Charlotte Mason's Principle 1: Children are Born Persons
Charlotte Mason’s 20 Principles Series: Principle 1
“Children are born persons.”
The very first principle that Charlotte Mason lays down is the overarching philosophical thought of all of her ideas. To really grasp this one idea will put the rest of her approach into perspective. She says that children are born persons. The phrase isn’t so familiar the way she wrote it, but to put it in the most simple terms I can, I read it as:
Children are whole people, just as they are.
I don’t mean they are tiny adults. They don’t yet have fully formed opinions, their brains are still growing, they have lots to learn. But they are born with their own individual personhood. From the beginning of them, they've had their own mind, their own personality, and their own free will.
So often, society doesn’t really see children. Their opinions don’t matter. Their emotions are belittled. We group them up and treat them like products. Input discipline, output better adult later in life. Input math facts, output report card grade. Their capacity for a broken heart is the same as yours. Their right to achieve their greatest potential is equal to yours.
"We have been so long taught to regard children as products of education and environment, that we fail to realize that from the first they are persons." vol 6 p. 238
In any given moment, we can check a situation to see if children are being treated like whole people. Are their needs as important as mine? Are their thoughts as considered? Are their opinions as heard? Are we trying to mold their personalities, or do we honor the people they already are? Would I be healthy if I ate that school lunch every day? How would I feel if my behavior were constantly monitored and publicly displayed on a chart?
When we start thinking of our children as their own people, it changes things.
Children are born with amazing, curious, capable minds. Minds that question and process and have ideas all on their own accord. They don't need us to tell them how to think and ponder and wonder. They need us to put them in front of interesting ideas.
Every person has the right to a rich, full educational life. Minds are hungry for this, and these educational rights are not only for the end goal of career readiness or even life skills. The goal is to feed the mind with ideas, just as we nourish the body with healthy food. We don’t eat so that we may one day live, we eat because we are alive right now. Ideas, education, and experiences should be approached in this way too!
Not only is the child's mind and personality already formed when they arrive, so is their heart. Children are born naturally full of the capacity to love, better and easier and more freely than any of us do as adults. Their conscience is alive and well within them, knowing deep down right from wrong, good from bad, just from unjust. They’re influenced heavily by their environment of course - but so are we, as full grown adults.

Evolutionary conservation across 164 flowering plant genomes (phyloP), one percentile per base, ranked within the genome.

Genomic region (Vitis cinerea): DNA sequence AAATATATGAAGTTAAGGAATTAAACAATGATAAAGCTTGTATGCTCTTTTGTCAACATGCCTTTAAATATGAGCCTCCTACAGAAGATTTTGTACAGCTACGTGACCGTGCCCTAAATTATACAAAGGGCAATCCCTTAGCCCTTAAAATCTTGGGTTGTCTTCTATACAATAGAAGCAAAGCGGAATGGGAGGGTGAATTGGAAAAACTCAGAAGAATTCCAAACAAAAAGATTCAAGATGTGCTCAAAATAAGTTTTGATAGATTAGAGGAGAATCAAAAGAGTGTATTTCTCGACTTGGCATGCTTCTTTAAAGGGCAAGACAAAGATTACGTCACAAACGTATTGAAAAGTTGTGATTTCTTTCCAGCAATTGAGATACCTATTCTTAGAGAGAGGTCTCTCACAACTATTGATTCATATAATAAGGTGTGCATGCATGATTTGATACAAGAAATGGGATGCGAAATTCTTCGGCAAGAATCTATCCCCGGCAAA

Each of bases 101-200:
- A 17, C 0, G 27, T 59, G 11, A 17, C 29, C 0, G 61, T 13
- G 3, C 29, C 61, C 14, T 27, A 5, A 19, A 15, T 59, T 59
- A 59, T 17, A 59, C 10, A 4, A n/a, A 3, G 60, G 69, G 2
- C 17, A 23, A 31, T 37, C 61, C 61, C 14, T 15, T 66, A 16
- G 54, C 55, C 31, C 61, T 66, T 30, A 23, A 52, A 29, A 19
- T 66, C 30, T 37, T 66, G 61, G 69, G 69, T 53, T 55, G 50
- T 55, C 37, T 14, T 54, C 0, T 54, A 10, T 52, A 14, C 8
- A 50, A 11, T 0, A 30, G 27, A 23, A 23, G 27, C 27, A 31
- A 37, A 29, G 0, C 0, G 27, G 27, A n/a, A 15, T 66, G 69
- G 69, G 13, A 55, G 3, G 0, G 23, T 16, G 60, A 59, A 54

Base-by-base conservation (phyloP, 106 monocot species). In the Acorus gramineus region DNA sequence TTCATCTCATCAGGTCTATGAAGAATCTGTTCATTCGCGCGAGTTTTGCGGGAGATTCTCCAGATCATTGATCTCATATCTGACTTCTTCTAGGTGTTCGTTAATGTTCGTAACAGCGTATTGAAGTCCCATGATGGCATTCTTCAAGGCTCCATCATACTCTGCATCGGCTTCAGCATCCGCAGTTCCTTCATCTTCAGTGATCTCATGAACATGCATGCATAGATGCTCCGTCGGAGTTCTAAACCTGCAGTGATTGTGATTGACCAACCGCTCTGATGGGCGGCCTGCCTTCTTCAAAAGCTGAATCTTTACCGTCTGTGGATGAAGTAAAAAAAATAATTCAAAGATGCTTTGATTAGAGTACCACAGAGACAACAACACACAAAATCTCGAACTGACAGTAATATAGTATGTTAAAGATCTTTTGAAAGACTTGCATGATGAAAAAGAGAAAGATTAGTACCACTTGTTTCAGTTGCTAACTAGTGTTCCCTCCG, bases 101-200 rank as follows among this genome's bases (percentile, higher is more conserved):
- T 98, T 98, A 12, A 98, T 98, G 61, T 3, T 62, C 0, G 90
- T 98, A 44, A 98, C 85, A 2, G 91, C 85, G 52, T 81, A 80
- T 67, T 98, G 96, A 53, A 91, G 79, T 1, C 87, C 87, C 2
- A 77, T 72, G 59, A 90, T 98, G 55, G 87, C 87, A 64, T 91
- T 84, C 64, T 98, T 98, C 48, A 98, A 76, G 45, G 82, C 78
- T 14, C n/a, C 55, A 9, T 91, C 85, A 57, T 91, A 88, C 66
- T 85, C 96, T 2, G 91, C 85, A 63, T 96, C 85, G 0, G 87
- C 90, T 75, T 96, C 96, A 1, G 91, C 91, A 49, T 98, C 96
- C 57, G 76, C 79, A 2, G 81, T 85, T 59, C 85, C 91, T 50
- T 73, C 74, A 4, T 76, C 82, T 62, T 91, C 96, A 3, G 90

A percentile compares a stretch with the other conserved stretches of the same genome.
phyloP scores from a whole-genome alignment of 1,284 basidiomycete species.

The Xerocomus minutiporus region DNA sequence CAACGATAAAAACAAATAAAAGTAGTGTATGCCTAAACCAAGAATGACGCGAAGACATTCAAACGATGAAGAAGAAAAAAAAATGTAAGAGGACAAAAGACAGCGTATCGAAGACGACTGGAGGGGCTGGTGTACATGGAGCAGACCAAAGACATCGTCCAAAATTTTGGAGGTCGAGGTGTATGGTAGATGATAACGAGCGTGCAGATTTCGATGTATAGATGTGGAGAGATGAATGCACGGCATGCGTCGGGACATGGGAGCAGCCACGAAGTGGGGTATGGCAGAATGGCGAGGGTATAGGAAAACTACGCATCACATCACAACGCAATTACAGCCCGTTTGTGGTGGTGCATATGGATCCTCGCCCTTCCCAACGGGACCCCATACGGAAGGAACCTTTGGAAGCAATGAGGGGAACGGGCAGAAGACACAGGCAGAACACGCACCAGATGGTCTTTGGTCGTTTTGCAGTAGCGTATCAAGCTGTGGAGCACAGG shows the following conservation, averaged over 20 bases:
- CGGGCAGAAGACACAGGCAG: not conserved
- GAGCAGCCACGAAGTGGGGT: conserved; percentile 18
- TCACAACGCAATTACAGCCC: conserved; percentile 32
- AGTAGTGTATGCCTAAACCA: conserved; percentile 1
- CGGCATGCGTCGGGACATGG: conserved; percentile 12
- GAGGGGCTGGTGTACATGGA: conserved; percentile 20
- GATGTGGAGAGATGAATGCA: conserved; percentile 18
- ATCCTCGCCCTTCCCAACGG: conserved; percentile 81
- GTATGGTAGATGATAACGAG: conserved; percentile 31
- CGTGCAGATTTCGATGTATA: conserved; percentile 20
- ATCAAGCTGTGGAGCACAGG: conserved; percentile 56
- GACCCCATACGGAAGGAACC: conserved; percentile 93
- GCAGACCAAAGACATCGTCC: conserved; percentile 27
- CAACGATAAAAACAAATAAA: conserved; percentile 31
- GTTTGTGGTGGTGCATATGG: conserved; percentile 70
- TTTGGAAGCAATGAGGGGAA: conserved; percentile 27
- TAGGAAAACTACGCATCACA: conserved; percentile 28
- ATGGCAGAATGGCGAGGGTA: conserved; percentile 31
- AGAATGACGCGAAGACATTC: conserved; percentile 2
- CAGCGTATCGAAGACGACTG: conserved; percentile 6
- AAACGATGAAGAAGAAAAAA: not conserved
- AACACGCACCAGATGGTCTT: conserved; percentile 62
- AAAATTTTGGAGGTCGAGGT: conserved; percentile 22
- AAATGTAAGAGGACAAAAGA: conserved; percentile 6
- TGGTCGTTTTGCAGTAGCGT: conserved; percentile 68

Every child is full of immeasurable possibility. We don't have to mold them like clay, or force them into the shape we want them to be. That wouldn't respect their personhood. We are to be the warm sunlight, the cool rain, watching in awe as they grow into who they are meant to be.
Sometimes, it also helps to think of the opposite of this, to really cement into our minds what it means for us to see our children as full, complete people. I know it helped me to have some examples, since this is all very conceptual. When we don’t see them as “born persons” these things can happen:
Thinking of a child as a product, and that all of the things we put into them will turn out the desired product. They are more than just products of their environments, and so are we.
Bribing, coercing, rewarding, or punishing children to mold their behavior for our convenience. "If you are quiet and listen to this story, then you can have a treat!" or "Don't you want to do a good job? I will be so proud!" Manipulation isn’t respect.
Only providing them with what we think will fill them up with skills and facts, but neglect to provide them with beauty and deeper ideas. This could look like memorizing the names of the US Presidents, but not reading aloud a touching biography of the life of Abraham Lincoln. Prioritizing knowing over caring.
It could be leaving out the enjoyment of art, the exploration of music, and the life-giving power of spending time in nature. These are as educationally valid and needed as algebra. Or depending on the child, maybe more valid ;)
What can we do today with this idea?
With the idea that children are born persons, what can you do today to notice or act on this? Write down something actionable in your journal or planner to bring Charlotte’s first principle into your daily life!
Maybe it could be as simple as stopping to really listen as your three year old tells you her fear or concern. Maybe she doesn’t actually want to do gymnastics, after all.
Perhaps it might be stepping back a bit when they play, and listening rather than inserting yourself into their play world.
What would happen in your homeschool if you stopped prodding for answers, and instead started asking questions together?
Are they being provided what they deserve as learning, growing people in the world? Wholesome foods, space and time to run and climb and move their bodies, an environment for healthy sleep habits, the gift of learning habits that will help them function more easily in the world as adults, time in the sun and rain and snow, time to decompress, loving support, someone to listen, family, friendship.
In the comments, share a time where you noticed children were truly being treated like whole people! Or perhaps a time where you were not treated like a person as a child, and how we can do better with our children today.